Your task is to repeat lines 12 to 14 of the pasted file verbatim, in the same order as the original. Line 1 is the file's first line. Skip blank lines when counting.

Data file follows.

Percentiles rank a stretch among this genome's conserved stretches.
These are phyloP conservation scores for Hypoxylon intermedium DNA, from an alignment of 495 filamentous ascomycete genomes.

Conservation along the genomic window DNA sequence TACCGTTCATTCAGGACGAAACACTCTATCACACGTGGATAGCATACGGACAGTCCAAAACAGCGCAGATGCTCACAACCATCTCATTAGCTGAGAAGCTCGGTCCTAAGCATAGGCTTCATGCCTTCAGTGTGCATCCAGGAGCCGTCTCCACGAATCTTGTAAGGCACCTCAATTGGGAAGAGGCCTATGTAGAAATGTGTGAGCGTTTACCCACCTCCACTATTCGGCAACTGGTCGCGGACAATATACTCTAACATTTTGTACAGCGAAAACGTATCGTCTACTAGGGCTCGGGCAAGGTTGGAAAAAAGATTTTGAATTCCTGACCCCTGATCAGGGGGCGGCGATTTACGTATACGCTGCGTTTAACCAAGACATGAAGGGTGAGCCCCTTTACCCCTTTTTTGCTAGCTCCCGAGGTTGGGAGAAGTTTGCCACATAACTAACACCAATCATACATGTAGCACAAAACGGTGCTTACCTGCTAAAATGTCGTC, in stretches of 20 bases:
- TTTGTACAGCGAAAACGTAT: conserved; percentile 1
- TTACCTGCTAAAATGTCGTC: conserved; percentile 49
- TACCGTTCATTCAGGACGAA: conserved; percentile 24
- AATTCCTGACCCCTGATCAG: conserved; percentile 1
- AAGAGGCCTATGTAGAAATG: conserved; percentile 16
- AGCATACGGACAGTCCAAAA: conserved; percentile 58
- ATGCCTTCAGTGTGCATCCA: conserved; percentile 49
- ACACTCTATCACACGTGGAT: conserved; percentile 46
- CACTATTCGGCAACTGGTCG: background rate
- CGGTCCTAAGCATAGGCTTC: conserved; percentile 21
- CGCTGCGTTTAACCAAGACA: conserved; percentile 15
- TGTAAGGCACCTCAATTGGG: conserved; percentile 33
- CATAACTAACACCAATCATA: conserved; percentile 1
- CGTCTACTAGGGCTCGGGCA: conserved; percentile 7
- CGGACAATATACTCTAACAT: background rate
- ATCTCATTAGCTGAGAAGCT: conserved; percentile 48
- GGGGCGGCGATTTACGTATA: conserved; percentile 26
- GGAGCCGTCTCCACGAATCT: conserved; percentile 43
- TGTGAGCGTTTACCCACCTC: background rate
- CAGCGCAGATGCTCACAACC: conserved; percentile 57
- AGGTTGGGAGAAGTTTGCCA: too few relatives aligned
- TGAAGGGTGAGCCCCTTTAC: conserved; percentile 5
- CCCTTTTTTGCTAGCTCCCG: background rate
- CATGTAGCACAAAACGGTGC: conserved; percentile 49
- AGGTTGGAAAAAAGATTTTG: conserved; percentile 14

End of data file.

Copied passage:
- CACTATTCGGCAACTGGTCG: background rate
- CGGTCCTAAGCATAGGCTTC: conserved; percentile 21
- CGCTGCGTTTAACCAAGACA: conserved; percentile 15